Even among the basics of food, clothing and shelter, the value in most of the things we strive for are totally contrived! 99% of what exists to be sold in the average supermarket has no real value. The frozen dinners, the canned goods, the preserved, colored, flavored, pesticide sprayed food has limited nutritional value and is, in many cases, actually harmful to your health--it is destructive, and has negative value. However, these products were all created, harvested or using the time and labor of individuals who are paid a minimum wage, and the resources of the land which is exploited but not replenished. In other words, the things of real value that we have (our time, labor and the planet’s resources) are traded for, or converted into these things of contrived, imaginary value, and are then sold to us for more than the real value used to create them...for the ultimate benefit of the private capitalist owners.
Capitalism in a nutshell
So, essentially, you have an economic system and a way of life fueled by advertising which encourages consumerism, and that consumerism is based on the desire for non-essential goods of imaginary (and even negative) value, all built on the premise of exploitation.
Said another way: In order to survive, people are convinced to trade their most valuable asset of real value, --their time--for pieces of paper of fluctuating, and ever-decreasing value, so that they can purchase things of lower and negative value that they and others have created. To keep the whole system going, they are encouraged to buy things they do not need, to eat food that provides no health benefits, and to drive cars that pollute the air, and wear clothes that are all produced in ways that exploit those who do the work to create them, that deplete the earth's natural resources and ultimately lower the quality of life for the planet's inhabitants.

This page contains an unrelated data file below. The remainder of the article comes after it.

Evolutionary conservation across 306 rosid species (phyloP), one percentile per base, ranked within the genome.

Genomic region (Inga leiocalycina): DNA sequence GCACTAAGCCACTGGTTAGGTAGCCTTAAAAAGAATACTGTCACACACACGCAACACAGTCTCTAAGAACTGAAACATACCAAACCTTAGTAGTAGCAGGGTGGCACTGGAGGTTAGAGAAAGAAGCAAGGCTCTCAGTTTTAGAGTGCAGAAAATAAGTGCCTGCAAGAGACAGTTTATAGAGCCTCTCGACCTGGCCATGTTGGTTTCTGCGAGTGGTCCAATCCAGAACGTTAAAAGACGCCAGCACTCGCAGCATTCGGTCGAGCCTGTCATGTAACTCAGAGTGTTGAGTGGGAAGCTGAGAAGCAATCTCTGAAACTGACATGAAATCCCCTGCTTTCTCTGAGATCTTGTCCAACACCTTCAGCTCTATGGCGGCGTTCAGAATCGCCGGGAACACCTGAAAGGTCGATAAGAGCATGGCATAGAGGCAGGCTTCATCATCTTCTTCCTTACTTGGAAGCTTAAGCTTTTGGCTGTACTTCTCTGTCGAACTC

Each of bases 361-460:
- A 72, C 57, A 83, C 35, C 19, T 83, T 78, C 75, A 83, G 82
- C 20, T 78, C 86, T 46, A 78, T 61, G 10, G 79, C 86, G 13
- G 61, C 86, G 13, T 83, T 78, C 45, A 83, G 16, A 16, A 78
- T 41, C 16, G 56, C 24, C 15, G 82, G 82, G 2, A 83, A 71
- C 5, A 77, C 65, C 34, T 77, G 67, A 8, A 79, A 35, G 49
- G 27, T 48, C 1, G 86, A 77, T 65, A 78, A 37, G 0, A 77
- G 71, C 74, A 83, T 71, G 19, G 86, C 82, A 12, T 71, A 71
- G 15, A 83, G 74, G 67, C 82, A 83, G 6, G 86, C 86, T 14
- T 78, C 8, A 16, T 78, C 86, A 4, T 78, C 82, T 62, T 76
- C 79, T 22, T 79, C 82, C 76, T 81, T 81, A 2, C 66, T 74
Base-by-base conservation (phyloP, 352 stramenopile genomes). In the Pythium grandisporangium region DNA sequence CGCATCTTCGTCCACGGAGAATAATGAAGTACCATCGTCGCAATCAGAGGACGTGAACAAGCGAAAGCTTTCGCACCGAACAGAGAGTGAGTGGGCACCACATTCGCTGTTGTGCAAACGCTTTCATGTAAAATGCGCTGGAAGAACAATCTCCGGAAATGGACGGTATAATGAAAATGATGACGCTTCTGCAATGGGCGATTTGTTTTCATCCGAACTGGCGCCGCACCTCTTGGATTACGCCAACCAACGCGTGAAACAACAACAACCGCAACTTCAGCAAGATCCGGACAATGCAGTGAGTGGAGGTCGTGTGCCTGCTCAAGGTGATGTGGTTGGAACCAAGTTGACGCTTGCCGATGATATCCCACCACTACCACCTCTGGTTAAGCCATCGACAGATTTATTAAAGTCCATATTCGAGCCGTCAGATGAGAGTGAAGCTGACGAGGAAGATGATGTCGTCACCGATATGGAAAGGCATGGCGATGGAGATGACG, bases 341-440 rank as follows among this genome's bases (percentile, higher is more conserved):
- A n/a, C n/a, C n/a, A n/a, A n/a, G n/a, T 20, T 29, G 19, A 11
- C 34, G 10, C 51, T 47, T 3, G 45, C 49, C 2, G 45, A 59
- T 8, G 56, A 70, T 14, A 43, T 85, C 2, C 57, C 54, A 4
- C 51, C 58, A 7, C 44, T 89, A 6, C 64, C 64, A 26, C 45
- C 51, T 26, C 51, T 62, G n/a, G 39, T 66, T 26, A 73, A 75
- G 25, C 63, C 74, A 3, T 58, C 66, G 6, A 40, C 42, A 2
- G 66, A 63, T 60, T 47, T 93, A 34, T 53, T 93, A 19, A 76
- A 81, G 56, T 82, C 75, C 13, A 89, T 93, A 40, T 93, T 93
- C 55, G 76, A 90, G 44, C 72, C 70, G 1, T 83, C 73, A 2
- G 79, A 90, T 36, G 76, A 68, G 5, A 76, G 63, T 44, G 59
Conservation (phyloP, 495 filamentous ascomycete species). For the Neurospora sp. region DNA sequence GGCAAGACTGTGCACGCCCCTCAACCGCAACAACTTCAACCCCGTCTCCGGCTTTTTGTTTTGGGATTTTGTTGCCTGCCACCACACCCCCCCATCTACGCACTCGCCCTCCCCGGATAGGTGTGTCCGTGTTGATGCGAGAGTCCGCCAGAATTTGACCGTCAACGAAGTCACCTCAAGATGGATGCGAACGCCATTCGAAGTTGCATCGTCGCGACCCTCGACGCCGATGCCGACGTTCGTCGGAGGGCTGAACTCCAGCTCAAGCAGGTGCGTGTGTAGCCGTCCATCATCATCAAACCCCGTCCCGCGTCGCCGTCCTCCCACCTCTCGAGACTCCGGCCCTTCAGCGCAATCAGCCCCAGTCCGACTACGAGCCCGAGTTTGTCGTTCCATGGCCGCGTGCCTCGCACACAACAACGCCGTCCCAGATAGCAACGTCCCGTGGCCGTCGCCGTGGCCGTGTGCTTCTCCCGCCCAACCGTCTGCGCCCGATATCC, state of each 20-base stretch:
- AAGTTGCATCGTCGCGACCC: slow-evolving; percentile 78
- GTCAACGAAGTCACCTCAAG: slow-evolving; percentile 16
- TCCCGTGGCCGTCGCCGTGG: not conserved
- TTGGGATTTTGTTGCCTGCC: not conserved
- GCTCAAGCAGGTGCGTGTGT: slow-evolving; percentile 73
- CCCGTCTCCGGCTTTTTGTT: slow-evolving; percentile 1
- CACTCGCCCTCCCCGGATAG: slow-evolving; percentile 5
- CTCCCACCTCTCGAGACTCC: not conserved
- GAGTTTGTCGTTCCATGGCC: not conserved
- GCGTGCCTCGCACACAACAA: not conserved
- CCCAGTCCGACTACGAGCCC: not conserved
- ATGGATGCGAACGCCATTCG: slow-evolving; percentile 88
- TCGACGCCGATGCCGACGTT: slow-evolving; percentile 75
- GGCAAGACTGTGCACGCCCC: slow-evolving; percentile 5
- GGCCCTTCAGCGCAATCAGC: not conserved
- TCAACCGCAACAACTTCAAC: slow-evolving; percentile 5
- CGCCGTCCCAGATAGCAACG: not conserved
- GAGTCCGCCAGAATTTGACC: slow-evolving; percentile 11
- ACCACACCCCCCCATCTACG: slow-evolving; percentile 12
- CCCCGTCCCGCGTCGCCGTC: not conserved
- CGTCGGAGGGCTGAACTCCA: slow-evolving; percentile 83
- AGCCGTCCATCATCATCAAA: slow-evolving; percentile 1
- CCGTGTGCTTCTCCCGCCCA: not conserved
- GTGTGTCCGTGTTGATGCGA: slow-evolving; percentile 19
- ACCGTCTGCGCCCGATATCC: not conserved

But it’s all prosperity, isn’t it?
At this moment, I'm looking out of my hotel room at a high rise building construction in a huge lot across the street. There’s the buzz of activity that says capitalism all over it.
Let's assume it's a hotel. Is this a sign of prosperity? Sure, everyone benefits in some way. Architects and engineers are rewarded for their design. Construction workers earn a salary. Suppliers sell their lumber and concrete. The owners of neighboring restaurants and shops benefit from the mealtime activity. Furthermore, when the hotel opens, even more workers are employed, and the city's leaders can boast that the economy is boosted based on the number of jobs created. Hotel profits increase, share owners reap dividends, and everybody’s happy! That’s prosperity, isn’t it? Perhaps. But, look, there’s a flaw in the foundation…..
The Foundational Flaws
There are a few beliefs and practices I’ve identified that point to flaws in the foundation of capitalist thinking
1. I’ve already alluded to one: the concept that no exchange of real value is required to be successful at capitalism. This violates a basic ethical principle of true prosperity which requires that equivalent value be exchanged such that both parties benefit.
2. Infinite growth. Economic growth in capitalism-as-practiced is based on the belief that every month and every quarter, the capitalist corporation can (and must) post higher and higher profits. This is flawed thinking. You cannot sustain infinite growth on a planet with finite resources. Something has to give.
So, how do we reconcile our wish to turn our passions into profit, without violating our ethics, and/or without falling into the trap of an essentially flawed business premise? Next week: The Passion Prosperity Reconcile.